Monday, February 4, 2013

An interesting take on the "trillion dollar coin"

This is a little bit late but I came across an interesting write up on the Mises blog regarding the trillion dollar coin proposal that came up a few months ago. Dr. Joseph Salerno explains that as ridiculous as the concept was, it was still by contrast a better approach than the current business-cycle inducing, FOMC-led, knee jerking of the money supply and making a U.S. Treasury-issued platinum coin would have actually weakened the powers of the Fed. Thus, the proposal was struck down. Bizarre as it may seem, it was a stupid "coin trick" but with a wise, if however small, kernel of economic truth behind it.

Salerno goes on to say:

"Giving the Treasury control over the money supply by drawing checks on deposit balances that it "borrows" from the Fed yields another benefit. It not only shuts the Fed out of financial markets and renders the money creation process transparent, it also completely cuts out the fractional-reserve bank cartel from a central role in the money-creation process. This would mitigate that process' tendency to create business cycles. When new money is injected into the economy via open market operations, as it is today, it expands bank reserves. The lending of these created reserves by fractional-reserve banks artificially reduces the interest rate below the natural level determined by the voluntary saving of private income-earners. The distorted interest rate falsifies the profit and the wealth calculations of entrepreneurs and households causing malinvestment and over-consumption and precipitating the boom-bust cycle that usually culminates in run-away asset bubbles and a financial crisis. In contrast, when the Treasury creates money it does so by writing checks for bureaucrats' salaries, for entitlement payments and to pay vendors for government purchases. This mode of money creation causes what Ludwig von Mises called "simple inflation," which does not generally perturb financial markets and systematically distort interest rates" (emphasis added).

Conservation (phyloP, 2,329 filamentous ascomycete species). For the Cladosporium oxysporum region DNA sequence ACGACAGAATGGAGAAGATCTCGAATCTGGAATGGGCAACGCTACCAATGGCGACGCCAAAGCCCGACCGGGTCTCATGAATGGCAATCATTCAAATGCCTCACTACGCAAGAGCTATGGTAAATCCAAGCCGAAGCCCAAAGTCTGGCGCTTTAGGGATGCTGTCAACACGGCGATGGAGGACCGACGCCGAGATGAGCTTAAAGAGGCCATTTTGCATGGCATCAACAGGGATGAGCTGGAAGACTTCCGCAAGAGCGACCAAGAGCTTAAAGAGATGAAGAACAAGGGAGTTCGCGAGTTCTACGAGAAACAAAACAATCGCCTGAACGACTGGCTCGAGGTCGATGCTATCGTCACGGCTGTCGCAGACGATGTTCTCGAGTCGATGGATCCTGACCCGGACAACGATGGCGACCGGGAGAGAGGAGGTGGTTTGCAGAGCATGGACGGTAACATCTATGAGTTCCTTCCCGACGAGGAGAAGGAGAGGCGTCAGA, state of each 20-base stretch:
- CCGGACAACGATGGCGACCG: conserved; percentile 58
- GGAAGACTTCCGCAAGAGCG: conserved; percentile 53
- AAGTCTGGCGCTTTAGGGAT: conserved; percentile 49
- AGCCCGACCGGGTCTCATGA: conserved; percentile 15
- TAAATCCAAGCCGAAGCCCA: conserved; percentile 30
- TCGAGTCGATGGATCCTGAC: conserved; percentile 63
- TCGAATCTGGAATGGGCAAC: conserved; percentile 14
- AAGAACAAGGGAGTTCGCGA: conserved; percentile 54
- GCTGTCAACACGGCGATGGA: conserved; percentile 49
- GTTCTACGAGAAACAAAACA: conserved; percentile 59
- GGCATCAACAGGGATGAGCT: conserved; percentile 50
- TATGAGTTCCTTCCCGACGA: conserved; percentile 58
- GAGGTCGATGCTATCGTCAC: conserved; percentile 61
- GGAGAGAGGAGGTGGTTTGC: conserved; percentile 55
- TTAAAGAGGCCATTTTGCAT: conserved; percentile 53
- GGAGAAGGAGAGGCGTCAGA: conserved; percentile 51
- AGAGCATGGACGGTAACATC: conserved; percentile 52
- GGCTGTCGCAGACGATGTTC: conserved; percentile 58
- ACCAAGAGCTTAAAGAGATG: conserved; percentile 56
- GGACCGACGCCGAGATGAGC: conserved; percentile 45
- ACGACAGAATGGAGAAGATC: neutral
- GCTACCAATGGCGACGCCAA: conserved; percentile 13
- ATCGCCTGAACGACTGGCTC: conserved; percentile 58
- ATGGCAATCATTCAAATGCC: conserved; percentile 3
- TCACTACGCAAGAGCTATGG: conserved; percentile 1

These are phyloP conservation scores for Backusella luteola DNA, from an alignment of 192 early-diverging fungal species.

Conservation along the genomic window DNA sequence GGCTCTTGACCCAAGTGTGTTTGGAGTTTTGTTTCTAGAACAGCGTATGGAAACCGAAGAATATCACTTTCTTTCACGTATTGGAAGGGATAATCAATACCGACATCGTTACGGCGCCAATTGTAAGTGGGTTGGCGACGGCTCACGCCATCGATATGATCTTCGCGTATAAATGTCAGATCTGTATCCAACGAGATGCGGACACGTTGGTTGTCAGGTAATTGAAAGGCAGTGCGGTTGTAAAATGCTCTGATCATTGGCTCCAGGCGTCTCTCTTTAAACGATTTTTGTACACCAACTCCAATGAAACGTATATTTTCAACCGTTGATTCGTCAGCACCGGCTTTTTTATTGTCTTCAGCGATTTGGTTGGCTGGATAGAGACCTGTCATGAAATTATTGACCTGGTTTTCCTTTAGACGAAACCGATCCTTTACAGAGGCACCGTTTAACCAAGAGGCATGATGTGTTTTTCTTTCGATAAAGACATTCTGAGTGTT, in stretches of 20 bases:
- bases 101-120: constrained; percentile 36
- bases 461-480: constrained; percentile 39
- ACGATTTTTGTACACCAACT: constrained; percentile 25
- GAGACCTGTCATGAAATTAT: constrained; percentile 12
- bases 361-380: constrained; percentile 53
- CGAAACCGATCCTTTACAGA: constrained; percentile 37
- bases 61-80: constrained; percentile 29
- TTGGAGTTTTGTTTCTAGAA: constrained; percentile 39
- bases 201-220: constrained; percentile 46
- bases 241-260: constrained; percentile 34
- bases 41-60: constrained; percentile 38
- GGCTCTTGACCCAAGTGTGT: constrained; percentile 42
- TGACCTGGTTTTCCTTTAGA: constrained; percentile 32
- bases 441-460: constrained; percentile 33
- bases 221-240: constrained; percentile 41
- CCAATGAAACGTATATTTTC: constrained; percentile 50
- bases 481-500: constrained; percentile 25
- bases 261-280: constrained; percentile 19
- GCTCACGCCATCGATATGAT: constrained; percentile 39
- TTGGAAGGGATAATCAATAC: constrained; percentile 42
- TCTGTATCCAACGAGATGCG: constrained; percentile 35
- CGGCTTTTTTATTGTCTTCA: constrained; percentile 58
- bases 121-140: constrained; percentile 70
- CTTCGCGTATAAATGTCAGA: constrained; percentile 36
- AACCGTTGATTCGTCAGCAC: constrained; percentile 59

Read the rest of Salerno's essay here. And now I have Whitney Houston's song "Million Dollar Bill" stuck in my mind ...


  1. making a U.S. Treasury-issued platinum coin would have actually weakened the powers of the Fed... which is why they decided not to. You can't have governments thinking they can make their own money without permission of the banking system. That would defeat the entire purpose of the banking system.